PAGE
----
Since Spring refuses to show its face outdoors here in Iowa, I decided to start my own Spring indoors by growing seedlings!
This is the first time I have ever attempted to grow my own seedlings indoors. I have tried starting seeds outdoors unsuccessfully because I couldn't keep them moist enough. Normally, I buy everything I need for my gardens from a nursery or hardware store. The plants are hardy and ready to get in the ground. This year I want to see if I can create a "full circle" garden by starting the seeds, planting the seedlings, harvesting veggies from the plants, and preserving the veggie seeds for seedlings next year. My fingers are crossed really hard that this will work - but we'll see!
Because I didn't know how successful I'd be with seedlings, I didn't want to spend a lot of money to get started. That's why I went the eggshell route. So far, it has been a good option for me.
Here's what I am using for my seedlings:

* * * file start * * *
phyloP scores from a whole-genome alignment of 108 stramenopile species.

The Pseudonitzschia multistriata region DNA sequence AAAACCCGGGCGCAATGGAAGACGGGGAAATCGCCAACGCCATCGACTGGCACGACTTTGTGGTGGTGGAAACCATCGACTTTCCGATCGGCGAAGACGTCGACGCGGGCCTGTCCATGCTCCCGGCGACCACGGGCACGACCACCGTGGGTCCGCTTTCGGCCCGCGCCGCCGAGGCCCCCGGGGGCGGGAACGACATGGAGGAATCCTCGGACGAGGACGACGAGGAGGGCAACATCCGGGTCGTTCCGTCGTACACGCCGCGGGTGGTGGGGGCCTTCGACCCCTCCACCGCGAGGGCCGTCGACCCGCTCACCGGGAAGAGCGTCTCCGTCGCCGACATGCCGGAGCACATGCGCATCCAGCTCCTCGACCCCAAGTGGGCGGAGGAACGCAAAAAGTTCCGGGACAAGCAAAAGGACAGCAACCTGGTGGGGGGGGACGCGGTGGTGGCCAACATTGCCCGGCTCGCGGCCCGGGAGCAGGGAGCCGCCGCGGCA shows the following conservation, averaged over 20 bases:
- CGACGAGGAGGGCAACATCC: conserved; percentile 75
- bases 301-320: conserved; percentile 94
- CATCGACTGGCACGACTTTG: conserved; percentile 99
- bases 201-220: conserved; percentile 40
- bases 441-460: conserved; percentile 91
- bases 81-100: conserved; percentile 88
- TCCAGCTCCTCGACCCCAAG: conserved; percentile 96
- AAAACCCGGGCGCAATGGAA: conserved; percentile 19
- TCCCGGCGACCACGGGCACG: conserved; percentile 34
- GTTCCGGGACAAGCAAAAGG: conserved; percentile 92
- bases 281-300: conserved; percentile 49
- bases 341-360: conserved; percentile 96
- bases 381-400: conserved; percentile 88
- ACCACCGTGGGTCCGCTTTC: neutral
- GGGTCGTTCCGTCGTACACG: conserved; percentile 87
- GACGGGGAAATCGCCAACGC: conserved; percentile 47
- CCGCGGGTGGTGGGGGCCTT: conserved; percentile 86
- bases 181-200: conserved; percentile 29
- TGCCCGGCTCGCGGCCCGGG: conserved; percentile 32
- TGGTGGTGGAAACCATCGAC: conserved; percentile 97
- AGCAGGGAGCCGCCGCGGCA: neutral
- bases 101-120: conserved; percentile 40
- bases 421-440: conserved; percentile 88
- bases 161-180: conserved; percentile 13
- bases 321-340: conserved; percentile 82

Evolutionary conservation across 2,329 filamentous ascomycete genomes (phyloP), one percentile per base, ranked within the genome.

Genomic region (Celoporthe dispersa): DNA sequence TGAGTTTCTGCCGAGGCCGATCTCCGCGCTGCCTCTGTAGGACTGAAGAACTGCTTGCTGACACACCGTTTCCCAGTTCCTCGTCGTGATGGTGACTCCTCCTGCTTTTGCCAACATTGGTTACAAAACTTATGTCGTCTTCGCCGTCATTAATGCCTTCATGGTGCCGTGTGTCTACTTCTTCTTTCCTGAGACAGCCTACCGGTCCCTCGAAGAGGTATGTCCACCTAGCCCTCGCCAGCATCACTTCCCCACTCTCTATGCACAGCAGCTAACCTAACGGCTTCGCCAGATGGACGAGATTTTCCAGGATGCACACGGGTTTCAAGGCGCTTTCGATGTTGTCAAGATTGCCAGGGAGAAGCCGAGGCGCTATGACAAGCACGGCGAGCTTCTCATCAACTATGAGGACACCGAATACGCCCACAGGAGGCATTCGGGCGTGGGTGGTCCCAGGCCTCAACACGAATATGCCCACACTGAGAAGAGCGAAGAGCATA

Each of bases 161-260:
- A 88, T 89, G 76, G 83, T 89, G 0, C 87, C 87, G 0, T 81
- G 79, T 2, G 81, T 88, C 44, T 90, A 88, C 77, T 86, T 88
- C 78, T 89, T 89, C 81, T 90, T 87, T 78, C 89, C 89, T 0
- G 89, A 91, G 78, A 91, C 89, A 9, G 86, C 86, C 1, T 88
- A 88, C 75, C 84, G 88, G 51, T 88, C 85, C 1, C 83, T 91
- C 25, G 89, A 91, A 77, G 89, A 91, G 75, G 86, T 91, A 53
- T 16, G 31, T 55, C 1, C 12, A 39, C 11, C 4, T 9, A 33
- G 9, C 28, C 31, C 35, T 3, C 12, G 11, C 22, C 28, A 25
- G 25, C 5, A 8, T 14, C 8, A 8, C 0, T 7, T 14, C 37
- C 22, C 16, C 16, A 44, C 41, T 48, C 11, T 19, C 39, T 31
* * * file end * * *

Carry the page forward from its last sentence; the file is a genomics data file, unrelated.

Step 1: Gather & Rinse Eggshells
I started three long trays of seeds. This required 4 1/2 dozen eggs. I was able to fit 1 1/2 egg cartons in each tray, equaling 36 pods for seeds.
Be sure to rinse out the eggshells. After rinsing, I placed each eggshell half back into the egg carton to dry and prepare for the next step.
Step 2: Add Dirt & Seeds
I filled each eggshell half about 3/4 full of soil, planted the seeds as directed on the packet, and sprinkled a little more soil over each eggshell. I then soaked the soil and seeds with water.
To identify what I was growing, I wrote with a Sharpie on clothespins and clipped them to the sides of the cartons.
Step 3: Fill Trays & Find Some Sunshine
You can get creative with whatever you choose (or choose not) to hold your egg cartons in. I purchased seed starter trays from Menards with a clear, domed lid for my cartons, but I read online you could simply cover your cartons with plastic wrap. You'd probably just want to set your cartons on something because if you're using a non-Styrofoam carton, it will get soggy.